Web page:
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  9. Adrian M. S. Piper (1993). Xenophobia and Kantian Rationalism. Philosophical Forum 24 (1-3):188-232.
  10. Adrian M. S. Piper (1991). Impartiality, Compassion, and Modal Imagination. Ethics 101 (4):726-757.
  11. Adrian M. S. Piper (1991). “Seeing Things”. Southern Journal of Philosophy 29 (S1):29-60.
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  12. Adrian M. S. Piper (1988). Hume on Rational Final Ends. Philosophy Research Archives 14:193-228.
    Historically, the view, prevalent in contemporary economics and decision theory as well as philosophy, that rational action consists simply in satisfying one’s desires, whatever they may be, as efficiently as possible, is to be found first in Book II of Hume’s Treatise of Human Nature. This view has counterintuitive and self-refuting implications, in that it recognizes as rational behavior that may reveal a clear degree of irresponsibility or psychological instability. Accordingly, many Hume scholars have tried to show recently that this (...)
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  13. Adrian M. S. Piper (1987). Moral Theory and Moral Alienation. Journal of Philosophy 84 (2):102-118.
    Contemporary Debates in Moral Theory features pairs of newly commissioned essays by some of the leading theorists working in the field today. Brings together fresh debates on the most controversial issues in moral theory Questions include: Are moral requirements derived from reason? How demanding is morality? Are virtues the proper starting point for moral theorizing? Lively debate format sharply defines the issues, and paves the way for further discussion. Will serve as an accessible introduction to the major topics in contemporary (...)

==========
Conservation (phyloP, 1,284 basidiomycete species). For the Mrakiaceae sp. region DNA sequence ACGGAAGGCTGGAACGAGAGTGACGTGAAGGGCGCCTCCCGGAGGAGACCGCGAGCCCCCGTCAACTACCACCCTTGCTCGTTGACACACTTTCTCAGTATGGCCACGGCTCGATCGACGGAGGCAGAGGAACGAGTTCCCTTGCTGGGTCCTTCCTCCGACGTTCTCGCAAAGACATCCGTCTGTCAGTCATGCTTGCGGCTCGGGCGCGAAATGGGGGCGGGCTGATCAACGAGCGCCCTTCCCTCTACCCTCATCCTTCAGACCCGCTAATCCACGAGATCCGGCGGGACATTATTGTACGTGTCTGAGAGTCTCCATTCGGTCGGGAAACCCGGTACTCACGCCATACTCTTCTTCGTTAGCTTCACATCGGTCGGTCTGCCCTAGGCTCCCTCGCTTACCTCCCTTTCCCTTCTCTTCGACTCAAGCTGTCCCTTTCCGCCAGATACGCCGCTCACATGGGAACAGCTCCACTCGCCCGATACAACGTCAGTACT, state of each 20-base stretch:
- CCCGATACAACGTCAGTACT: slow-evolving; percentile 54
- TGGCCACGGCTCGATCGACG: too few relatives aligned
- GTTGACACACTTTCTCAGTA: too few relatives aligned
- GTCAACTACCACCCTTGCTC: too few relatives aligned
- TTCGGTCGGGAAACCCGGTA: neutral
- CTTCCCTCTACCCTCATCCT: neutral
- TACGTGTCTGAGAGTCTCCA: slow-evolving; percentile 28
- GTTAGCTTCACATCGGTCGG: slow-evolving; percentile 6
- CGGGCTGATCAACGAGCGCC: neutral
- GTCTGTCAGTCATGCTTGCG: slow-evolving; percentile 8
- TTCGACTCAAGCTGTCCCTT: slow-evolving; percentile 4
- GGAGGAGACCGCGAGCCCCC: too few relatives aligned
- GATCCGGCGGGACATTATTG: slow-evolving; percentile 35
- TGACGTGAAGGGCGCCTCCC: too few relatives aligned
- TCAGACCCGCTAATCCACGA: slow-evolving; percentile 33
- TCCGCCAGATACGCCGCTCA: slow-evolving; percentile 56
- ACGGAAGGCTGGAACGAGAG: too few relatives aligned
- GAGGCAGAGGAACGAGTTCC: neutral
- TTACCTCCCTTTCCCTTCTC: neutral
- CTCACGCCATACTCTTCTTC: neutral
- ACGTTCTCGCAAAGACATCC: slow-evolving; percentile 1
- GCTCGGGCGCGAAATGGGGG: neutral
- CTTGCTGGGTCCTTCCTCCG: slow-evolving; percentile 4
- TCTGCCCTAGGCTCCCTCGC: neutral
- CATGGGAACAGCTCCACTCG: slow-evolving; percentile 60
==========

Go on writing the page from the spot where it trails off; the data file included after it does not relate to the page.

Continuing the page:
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  14. Adrian M. S. Piper (1987). Personal Continuity and Instrumental Rationality in Rawls' Theory of Justice. Social Theory and Practice 13 (1):49-76.
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  15. Adrian M. S. Piper (1986). Instrumentalism, Objectivity, and Moral Justification. American Philosophical Quarterly 23 (4):373 - 381.
    "instrumentalism" claims that a moral theory is objectively justified if the actions it prescribes are the most efficient means to any agent's final ends. Insofar as instrumentalism objectively justifies a moral theory, It fails to morally justify it. Insofar as it morally justifies the theory, Either it fails to objectively justify it, Or else the humean model of instrumental rationality is doing no justificatory work. In either case, Instrumentalism cannot justify a moral theory that enjoins us to modify or sacrifice (...)
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  16. Adrian M. S. Piper (1985). Critical Hegemony and Aesthetic Acculturation. Noûs 19 (1):29-40.
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  17. Adrian M. S. Piper (1982). A Distinction Without a Difference. Midwest Studies in Philosophy 7 (1):403-435.
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  18. Adrian M. S. Piper (1980). Property and the Limits of the Self. Political Theory 8 (1):39-64.
    THE MAIN OBJECTIVES of the following discussions are, first, to show the logical inconsistency of Hegel’s theory of the necessity of private property and, second, to show its exegetical inconsistency with the most plausible and consistent interpretations of Hegel’s theory of the self and its relation to the state in Ethical Life. I begin with the latter objective, by distinguishing three basic conceptions of the self that can be gleaned from various passages in the Philosophy of Right. I suggest viable (...)
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  19. Adrian M. S. Piper (1978). Utility, Publicity, and Manipulation. Ethics 88 (3):189-206.